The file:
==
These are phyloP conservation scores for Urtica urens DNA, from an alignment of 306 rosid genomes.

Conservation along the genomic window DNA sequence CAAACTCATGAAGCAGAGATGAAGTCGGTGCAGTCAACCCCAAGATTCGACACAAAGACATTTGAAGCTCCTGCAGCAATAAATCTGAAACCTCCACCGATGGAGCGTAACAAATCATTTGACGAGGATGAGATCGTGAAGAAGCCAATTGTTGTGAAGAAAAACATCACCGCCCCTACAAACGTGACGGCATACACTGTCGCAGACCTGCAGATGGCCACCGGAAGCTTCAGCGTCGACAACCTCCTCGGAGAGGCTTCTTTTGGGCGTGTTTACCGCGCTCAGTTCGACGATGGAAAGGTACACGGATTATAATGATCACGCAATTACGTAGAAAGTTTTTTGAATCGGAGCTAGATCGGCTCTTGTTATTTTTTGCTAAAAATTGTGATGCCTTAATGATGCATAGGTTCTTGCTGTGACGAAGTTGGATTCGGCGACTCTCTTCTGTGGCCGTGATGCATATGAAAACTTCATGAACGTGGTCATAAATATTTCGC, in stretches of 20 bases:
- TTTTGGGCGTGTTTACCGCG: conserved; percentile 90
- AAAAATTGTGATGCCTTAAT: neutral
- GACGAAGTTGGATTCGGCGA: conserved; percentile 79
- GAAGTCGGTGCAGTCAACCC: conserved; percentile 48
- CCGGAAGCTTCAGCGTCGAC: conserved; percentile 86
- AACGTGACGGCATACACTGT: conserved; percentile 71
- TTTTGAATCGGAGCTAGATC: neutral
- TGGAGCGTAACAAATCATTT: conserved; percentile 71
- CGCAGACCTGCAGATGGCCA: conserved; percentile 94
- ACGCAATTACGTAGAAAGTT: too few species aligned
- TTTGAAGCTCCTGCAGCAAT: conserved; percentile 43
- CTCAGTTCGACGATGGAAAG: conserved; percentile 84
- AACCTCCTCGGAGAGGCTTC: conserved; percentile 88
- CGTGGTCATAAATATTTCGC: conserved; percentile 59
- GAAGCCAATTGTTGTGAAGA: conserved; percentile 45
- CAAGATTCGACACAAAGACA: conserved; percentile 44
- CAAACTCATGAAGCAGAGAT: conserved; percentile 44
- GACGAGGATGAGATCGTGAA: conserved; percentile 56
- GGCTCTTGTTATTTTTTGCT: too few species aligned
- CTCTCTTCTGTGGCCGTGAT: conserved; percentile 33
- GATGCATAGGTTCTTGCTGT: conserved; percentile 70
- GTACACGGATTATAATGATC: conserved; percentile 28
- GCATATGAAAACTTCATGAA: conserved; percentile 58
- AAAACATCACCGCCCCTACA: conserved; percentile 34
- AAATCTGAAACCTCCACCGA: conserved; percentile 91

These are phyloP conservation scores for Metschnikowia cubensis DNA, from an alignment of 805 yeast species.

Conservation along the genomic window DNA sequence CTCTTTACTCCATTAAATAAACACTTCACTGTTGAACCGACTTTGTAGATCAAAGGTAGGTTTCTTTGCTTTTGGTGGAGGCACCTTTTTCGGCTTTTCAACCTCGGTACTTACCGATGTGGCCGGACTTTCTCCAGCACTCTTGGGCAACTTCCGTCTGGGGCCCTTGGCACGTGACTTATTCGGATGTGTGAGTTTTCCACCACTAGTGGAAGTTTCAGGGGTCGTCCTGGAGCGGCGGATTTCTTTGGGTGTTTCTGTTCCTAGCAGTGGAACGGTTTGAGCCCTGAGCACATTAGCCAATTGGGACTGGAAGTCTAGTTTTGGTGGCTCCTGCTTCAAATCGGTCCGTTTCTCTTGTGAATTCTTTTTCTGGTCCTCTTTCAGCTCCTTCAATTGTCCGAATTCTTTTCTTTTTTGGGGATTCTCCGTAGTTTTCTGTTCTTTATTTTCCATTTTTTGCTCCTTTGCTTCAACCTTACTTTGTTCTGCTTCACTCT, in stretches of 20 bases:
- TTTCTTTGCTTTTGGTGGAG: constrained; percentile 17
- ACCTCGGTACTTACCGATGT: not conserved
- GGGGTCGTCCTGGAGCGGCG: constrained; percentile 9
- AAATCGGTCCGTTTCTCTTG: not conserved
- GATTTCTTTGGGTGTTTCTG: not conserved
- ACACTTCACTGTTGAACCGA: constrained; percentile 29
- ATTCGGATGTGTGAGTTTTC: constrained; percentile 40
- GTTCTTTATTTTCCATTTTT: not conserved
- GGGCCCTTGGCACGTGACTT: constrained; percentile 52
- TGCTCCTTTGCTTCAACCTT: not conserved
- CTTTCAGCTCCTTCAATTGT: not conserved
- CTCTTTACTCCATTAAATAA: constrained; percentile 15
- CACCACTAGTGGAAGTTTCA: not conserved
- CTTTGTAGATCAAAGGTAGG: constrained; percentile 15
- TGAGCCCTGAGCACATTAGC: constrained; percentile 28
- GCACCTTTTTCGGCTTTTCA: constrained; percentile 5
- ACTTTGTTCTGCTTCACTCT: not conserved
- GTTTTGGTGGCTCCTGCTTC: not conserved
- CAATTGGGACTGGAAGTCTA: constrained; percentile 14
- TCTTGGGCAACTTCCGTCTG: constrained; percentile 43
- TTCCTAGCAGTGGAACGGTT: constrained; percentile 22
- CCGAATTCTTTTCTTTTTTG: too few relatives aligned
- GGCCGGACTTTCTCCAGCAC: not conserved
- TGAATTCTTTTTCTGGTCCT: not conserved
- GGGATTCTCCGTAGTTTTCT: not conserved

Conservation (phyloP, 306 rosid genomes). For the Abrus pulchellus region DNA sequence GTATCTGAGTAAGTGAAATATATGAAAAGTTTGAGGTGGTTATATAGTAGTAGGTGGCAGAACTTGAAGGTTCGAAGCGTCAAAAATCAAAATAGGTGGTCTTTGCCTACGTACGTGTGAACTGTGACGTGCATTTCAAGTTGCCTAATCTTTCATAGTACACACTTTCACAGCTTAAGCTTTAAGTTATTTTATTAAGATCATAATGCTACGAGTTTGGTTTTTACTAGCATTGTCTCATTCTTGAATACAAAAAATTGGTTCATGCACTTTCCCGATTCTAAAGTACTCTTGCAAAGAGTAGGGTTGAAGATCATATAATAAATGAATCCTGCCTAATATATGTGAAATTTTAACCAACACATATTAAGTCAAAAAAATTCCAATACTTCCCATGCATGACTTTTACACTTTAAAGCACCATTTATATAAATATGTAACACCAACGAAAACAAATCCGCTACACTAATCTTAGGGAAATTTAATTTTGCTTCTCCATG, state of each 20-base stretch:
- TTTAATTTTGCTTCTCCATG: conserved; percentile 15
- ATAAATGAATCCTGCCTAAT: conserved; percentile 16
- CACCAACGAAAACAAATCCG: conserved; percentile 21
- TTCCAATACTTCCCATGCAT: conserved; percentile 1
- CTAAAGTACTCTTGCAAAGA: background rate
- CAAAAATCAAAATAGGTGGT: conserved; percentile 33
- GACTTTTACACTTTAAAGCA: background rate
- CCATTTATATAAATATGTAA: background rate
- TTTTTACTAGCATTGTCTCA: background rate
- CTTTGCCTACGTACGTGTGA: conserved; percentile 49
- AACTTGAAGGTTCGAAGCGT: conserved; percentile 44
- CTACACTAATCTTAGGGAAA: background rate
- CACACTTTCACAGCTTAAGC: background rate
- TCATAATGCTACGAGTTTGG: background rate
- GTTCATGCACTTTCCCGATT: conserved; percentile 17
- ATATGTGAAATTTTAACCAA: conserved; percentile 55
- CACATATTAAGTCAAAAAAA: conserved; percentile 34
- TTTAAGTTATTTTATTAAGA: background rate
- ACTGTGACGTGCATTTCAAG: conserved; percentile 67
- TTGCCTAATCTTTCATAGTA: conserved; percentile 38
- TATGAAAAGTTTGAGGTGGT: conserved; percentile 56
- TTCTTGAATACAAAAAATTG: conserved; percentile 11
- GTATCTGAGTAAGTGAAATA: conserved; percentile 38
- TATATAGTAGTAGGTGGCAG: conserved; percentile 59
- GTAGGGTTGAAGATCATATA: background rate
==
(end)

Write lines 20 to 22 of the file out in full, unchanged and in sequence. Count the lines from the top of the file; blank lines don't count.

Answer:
- GACGAGGATGAGATCGTGAA: conserved; percentile 56
- GGCTCTTGTTATTTTTTGCT: too few species aligned
- CTCTCTTCTGTGGCCGTGAT: conserved; percentile 33